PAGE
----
Budget Conference Committee meeting
The House/Senate Budget Conference Committee (House Appropriations and Senate Ways and Means) met twice today to seek agreement on a budget bill.
By the end of the day, they appeared to be at impasse with one of the main sticking points being a school funding fix. Because of reduced property values particularly on oil and gas land, the 20 mill school finance property tax is not producing as much revenue as predicted. To fix this, the Legislature would need to provide about $17.5 million in FY 2016 and another $13 million in FY 2017 to make up the difference in the block grant passed earlier.
The House Appropriations Committee put this money in their budget but the Senate did not. As of now, neither side has given in on that issue.
The Conference Committee will not meet again today. We expect they will meet tomorrow.
House Tax Committee hears another bill
The House Tax Committee met this morning to hold a hearing on HB 2435, a new tax bill that would repeal the sales tax exemption on public construction projects. Currently when the state or a local unit of government (including a school district) have building projects, they do not pay sales tax on the cost of the building materials. It has been the practice in Kansas that government does not tax itself. This bill would make those materials subject to sales tax.
If adopted, the bill would drive the cost of public building projects up, forcing local governments to either scale back the project or increase property taxes in order to pay for the sales tax. It was noted in testimony that 23 states apply the sales tax to these projects, 15 do not, and it is unclear what the remaining states do.
In the case of state government, under this bill the state would have had to pay sales tax on the materials used in the renovation of the statehouse. The cost of the renovation – which was being paid by the state – would have risen substantially so that the state could pay itself the sales tax. A kind of funding loop!
Rep. Mark Rhoades (R-Newton) had proposed this as part of the overall tax package during the committee meeting yesterday.
The only proponent of the bill was Americans for Prosperity, a Koch-founded free market group.
Opposing the bill were the Kansas Association of Contractors, the Kansas Hospital Association, the Kansas Association of Counties, the Kansas League of Municipalities, KASB, the Board of Regents, and Kansas Municipal Utilities.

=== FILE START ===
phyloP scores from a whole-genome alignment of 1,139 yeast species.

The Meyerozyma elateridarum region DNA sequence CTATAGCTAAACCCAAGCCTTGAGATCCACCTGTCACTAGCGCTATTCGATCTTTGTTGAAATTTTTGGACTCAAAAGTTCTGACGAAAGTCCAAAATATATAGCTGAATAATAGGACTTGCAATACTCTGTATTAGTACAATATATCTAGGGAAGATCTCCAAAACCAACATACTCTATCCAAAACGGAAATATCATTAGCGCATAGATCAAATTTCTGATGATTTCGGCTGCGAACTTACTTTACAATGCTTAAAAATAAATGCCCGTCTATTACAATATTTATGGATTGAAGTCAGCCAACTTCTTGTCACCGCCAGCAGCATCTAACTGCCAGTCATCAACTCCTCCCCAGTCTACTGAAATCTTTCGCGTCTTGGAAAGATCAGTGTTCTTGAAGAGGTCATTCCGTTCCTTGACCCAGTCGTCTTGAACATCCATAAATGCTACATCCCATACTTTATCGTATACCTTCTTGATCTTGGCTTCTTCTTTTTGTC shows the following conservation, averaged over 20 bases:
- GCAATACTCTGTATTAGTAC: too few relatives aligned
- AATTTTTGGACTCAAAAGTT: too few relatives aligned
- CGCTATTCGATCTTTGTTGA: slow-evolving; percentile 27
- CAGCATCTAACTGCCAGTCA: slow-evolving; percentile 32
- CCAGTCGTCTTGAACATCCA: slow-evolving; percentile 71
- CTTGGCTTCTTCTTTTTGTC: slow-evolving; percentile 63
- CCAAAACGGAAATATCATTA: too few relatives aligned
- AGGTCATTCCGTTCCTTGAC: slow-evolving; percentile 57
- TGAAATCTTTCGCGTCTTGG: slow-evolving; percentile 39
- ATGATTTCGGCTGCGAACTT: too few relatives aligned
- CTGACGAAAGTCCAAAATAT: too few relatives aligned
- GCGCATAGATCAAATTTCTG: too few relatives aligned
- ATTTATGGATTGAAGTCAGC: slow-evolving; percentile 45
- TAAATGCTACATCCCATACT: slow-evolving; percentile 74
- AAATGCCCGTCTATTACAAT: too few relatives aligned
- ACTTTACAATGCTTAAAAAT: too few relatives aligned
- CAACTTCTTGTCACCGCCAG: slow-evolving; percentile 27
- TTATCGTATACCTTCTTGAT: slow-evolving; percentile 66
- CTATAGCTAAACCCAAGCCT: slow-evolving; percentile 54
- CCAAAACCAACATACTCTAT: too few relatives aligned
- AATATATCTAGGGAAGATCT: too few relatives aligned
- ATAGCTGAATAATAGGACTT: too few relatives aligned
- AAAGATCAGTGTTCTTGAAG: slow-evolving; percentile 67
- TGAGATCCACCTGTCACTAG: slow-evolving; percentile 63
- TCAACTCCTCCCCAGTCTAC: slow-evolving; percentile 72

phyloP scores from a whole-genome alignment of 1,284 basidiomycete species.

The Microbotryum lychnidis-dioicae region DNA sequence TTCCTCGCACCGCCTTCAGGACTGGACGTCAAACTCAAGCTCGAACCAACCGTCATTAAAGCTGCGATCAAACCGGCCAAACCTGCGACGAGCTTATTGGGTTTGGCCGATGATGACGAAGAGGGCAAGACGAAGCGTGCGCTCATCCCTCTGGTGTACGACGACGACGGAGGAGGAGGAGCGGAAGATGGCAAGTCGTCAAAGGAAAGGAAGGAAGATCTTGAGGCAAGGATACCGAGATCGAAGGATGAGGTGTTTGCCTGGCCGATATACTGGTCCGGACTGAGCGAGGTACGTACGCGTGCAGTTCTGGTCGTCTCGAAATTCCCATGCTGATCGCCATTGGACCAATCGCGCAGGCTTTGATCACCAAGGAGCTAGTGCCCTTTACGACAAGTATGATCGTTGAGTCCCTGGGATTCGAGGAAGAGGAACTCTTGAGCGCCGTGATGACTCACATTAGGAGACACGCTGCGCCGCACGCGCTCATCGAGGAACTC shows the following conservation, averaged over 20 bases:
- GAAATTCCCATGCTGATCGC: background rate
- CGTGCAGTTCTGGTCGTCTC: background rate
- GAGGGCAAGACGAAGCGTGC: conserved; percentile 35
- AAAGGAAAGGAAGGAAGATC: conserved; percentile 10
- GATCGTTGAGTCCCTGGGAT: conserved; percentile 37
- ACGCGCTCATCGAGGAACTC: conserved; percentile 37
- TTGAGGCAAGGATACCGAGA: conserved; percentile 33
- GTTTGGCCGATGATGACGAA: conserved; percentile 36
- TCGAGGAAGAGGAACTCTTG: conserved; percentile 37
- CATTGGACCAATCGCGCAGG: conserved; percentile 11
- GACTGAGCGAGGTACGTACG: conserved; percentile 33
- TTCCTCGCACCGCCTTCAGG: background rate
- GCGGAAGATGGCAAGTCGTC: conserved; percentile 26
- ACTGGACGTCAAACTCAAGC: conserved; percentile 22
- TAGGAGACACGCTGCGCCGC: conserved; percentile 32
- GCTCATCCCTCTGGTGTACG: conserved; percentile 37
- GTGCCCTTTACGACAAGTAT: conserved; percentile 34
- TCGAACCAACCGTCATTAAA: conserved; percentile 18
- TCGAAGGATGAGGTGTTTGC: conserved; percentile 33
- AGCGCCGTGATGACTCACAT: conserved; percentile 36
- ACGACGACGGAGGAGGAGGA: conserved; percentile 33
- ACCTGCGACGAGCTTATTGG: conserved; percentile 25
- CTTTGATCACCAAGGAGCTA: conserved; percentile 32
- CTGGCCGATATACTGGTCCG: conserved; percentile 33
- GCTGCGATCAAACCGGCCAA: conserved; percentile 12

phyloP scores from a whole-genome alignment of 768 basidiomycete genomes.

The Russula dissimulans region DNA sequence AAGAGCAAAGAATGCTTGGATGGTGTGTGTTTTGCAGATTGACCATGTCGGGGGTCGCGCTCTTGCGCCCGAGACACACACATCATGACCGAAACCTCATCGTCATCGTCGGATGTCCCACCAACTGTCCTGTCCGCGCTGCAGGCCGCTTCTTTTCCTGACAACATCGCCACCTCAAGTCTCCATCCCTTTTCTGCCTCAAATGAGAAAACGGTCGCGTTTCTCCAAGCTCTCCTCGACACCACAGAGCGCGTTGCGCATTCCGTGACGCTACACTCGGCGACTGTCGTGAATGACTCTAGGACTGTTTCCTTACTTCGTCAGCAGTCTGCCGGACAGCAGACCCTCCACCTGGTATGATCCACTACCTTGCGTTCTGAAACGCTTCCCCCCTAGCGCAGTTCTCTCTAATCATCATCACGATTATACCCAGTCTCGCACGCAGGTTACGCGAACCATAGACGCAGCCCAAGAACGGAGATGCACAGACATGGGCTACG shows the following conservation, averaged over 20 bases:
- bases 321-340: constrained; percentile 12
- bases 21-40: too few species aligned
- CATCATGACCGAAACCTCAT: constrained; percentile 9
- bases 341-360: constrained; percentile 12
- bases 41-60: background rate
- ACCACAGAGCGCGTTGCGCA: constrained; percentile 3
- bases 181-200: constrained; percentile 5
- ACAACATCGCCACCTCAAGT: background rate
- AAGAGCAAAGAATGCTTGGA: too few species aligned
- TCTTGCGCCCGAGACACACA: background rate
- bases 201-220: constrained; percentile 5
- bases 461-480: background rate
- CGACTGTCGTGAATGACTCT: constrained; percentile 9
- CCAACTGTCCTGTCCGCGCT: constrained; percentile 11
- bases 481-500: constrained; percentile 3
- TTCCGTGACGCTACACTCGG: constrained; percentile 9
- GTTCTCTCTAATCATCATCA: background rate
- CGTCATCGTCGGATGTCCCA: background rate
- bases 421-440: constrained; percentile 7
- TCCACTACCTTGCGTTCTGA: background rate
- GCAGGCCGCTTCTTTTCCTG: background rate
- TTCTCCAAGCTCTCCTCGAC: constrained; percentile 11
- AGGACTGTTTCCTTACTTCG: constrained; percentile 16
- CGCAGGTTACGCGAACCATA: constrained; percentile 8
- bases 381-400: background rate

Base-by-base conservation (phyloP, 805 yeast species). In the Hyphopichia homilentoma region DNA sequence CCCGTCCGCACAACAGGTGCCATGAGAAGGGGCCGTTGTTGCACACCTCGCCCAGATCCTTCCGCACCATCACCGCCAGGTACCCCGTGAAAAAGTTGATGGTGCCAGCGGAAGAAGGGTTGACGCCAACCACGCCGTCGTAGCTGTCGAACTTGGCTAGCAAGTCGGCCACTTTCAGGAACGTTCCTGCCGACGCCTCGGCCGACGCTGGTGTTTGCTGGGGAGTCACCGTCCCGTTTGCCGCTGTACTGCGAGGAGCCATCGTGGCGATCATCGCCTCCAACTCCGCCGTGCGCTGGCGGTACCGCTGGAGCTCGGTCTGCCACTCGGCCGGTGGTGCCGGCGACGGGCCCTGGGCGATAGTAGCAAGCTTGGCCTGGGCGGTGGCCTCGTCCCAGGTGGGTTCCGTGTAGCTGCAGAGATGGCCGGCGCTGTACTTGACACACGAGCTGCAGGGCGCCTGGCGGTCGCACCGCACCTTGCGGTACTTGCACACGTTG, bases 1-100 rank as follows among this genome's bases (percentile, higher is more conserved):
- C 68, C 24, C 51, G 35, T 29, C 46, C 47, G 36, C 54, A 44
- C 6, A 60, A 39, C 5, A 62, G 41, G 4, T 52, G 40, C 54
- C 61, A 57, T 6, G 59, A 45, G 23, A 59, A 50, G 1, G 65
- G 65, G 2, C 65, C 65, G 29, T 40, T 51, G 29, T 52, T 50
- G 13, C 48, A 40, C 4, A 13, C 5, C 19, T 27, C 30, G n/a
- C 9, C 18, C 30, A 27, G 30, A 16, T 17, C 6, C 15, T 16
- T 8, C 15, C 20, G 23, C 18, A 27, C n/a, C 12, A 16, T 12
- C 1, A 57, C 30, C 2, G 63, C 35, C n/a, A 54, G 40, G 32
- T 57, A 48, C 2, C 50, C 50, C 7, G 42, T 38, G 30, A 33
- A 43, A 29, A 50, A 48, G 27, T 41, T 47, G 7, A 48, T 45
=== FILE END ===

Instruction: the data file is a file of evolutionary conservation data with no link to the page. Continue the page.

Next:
No action was taken on the bill today.
Is there a plan?
We have often reported rumors under the dome and the air is full of rumors right now about what might happen next.
First, there has been a persistent rumor that the Legislature will break on Thursday and go home until next Tuesday. But a subsequent rumor was that there would be an effort to break the gridlock and work through the weekend.
Part of the second rumor was the idea that both chambers could get a tax bill out of committee and on to the floor for debate by Thursday. If they passed bills, they could get into conference on taxes and might feel close to final resolution, encouraging them to stay in Topeka.
The House Tax Committee was set to reconvene at 2:30 this afternoon but the meeting was cancelled with no further meetings scheduled. That means the House won’t have a tax bill to debate tomorrow. The Senate has Senate Sub for HB 2109, which could be debated tomorrow.
So what happens next, you ask? Almost anything.
The Senate could debate and pass Senate Sub for HB 2109 early tomorrow and send it to the House. The House could concur in the bill and things would be done on taxes. But nobody knows for certain whether or not the Senate has the votes to pass the bill or if the House would concur in it. This scenario seems highly unlikely.
The Senate could debate and vote down the bill tomorrow. That would probably result in the Legislature going home for that four day weekend. No tax bill passed in the House and none in the Senate means many more meetings and there would be little incentive to give up the holiday weekend.
As we’ve been reporting, nothing seems to be securing enough votes to pass the House. One group of Republican legislators oppose all tax increases for any reason, Democrats and Moderate Republicans want to see changes to the 2012-13 tax bills that put businesses back on the tax rolls, Democrats oppose efforts to balance the budget on the backs of the middle class and low income Kansans through sales tax increases.
Politically, everyone is in a tight spot as well. With KPI, the Kansas Chamber, and AFP all opposing tax increases, they are probably worried about the massive amount of money that will be spent against them in their next election. If one supports tax increases to bail the Governor out of his reckless tax plan, and the Governor’s allies then use that vote to throw one out of office, why help?
Yes folks, it’s a mess. We might assemble these reports into a book and sell the movie rights!